Amid the layoffs and belt-tightening, the December holidays still can be a time for your organization to show its appreciation to employees.
Businesses may skimp a little on the holiday parties this year, but caterers say not many are canceling them. And HR consultants advise them not to.
“Cutting the Christmas party sort of makes people scared about their jobs,” notes Larry Weaver, an entertainer who specializes in corporate events. “It sends the message that things aren’t going well at work, and it gives them one more thing to worry about.”
Your organization doesn’t have to cancel holiday festivities because of the weak economy. Here are five ways to add some holiday sparkle during financially dark times:
1. Pare down the party. Last year, 70% of businesses hosted a holiday party, and a quarter of them spent less than $5,000 to do it. When times are hard, employees might find a simple gathering more appropriate than a glitzy affair. A little less might be better for employee morale than none at all.
2. Don’t forget Friday. Christmas falls on a Thursday this year, so you’ll score a lot of points with employees if you add Dec. 26 to your paid-holiday calendar.
3. Go easy on gifts. Encourage or mandate a no-gift policy so employees who can’t afford to buy for colleagues, bosses and clients won’t feel obligated to. Likewise, forbid or limit the gifts that some employees might usually accept from vendors or clients.
4. Bring back the bird. More than 60% of organizations no longer hand out holiday bonus checks, opting instead to reward employees year-round for exceptional performances. That could be one reason why the long-time tradition of giving holiday turkeys to employees is seeing a comeback. About 6% of employers practiced the nearly extinct tradition last year, compared with just 2% in 2005.
Tip: Give a grocery store gift card—or one from a general retailer such as Target or Sears—so staff can choose exactly the merchandise they need.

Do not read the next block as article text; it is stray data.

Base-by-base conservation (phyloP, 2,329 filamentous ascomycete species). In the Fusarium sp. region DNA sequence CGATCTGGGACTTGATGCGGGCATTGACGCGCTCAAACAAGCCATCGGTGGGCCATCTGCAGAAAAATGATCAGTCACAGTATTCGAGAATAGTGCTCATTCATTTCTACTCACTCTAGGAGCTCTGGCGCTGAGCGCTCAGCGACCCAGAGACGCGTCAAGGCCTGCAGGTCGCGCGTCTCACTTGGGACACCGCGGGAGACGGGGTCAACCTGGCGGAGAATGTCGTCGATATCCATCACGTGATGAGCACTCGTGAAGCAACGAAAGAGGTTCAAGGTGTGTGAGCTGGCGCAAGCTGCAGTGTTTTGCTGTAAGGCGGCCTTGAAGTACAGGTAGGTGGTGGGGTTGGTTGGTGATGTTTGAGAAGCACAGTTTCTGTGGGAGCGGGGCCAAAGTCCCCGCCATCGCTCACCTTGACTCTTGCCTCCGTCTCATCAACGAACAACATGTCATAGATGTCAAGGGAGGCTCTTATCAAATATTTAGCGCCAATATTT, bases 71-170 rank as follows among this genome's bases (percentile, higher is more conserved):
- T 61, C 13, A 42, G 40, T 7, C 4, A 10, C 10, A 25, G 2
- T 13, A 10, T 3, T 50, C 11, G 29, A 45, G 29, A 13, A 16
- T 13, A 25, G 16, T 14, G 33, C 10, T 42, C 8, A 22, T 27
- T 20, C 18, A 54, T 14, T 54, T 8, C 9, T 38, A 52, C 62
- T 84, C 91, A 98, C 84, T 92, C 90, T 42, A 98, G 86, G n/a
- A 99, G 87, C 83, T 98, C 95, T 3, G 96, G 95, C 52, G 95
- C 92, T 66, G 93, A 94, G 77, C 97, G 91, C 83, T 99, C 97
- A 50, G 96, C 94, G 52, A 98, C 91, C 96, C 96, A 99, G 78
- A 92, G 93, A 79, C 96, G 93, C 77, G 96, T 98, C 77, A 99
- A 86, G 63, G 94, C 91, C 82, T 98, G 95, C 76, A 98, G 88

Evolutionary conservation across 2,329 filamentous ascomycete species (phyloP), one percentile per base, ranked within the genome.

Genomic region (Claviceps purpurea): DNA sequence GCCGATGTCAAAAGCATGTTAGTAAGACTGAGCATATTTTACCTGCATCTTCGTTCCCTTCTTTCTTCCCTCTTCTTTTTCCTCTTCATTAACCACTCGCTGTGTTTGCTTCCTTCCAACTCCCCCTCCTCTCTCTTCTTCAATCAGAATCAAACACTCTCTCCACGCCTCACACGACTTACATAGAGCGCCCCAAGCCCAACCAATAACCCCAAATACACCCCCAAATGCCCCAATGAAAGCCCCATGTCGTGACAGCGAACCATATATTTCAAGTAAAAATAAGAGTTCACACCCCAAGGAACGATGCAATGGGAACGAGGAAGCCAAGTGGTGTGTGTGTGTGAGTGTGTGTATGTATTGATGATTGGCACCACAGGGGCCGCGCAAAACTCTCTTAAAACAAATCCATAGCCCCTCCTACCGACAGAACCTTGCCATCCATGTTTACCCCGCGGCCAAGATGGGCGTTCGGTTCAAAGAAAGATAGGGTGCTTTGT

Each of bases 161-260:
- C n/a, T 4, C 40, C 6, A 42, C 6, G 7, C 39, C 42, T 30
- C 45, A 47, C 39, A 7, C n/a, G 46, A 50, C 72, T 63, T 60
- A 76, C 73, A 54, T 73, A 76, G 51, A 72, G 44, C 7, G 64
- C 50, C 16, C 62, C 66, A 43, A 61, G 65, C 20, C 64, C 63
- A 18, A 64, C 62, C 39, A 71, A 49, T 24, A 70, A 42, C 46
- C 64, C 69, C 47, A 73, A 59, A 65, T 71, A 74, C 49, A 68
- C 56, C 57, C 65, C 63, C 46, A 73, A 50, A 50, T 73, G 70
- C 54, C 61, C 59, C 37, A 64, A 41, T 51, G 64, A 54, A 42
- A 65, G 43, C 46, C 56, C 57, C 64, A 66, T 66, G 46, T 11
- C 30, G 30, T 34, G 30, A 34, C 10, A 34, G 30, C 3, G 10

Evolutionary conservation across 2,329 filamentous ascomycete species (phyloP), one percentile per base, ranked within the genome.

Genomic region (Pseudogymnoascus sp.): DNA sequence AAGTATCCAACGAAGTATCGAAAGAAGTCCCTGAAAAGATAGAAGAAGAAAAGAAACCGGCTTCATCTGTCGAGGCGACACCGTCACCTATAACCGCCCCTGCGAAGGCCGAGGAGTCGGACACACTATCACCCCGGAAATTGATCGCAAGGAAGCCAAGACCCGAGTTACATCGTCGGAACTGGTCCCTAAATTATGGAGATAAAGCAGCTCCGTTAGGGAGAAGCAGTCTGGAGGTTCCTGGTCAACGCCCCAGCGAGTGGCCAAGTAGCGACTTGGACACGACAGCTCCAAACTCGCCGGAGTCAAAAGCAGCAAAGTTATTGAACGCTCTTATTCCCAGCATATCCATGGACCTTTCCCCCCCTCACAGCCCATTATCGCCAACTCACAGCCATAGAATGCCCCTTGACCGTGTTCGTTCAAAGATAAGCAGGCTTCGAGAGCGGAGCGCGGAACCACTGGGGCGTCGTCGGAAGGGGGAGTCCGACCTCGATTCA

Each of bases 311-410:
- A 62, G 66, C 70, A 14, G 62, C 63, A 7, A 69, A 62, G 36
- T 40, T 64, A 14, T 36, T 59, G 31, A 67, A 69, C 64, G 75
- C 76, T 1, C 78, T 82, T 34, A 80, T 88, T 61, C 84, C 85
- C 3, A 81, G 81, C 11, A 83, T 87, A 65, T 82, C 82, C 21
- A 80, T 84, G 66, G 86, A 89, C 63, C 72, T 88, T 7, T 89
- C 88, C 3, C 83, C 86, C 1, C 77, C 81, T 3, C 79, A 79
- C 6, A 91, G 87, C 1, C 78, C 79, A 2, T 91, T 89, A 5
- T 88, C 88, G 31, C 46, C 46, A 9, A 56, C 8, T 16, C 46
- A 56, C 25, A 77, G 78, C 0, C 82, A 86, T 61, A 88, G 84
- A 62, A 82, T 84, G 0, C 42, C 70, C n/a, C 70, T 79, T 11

5. Chip in for charity. Organize a charity food or gift drive and encourage employees to participate. When money is tight, one of the first cuts people—and businesses—make is in charitable giving.
Last year, 58% of all employers were involved in charitable holiday activities such as toy drives, according to the Bureau of National Affairs. That was down from 72% in 2004.
Like what you've read? ...Republish it and share great business tips!
Attention: Readers, Publishers, Editors, Bloggers, Media, Webmasters and more...
We believe great content should be read and passed around. After all, knowledge IS power. And good business can become great with the right information at their fingertips. If you'd like to share any of the insightful articles on BusinessManagementDaily.com, you may republish or syndicate it without charge.
The only thing we ask is that you keep the article exactly as it was written and formatted. You also need to include an attribution statement and link to the article.
" This information is proudly provided by Business Management Daily.com: http://www.businessmanagementdaily.com/8242/5-ways-to-celebrate-the-holidays-despite-the-downturn "
- Inject more oversight, responsibility into flex schedules
- Good-Faith Discrimination Complaints Under the LAD
- Rest easier tonight! You can't be held personally liable for Title VII violations
- Dazzle your managers with 'constructive disagreement'
- Va. firm still pays full premiums for employees and their families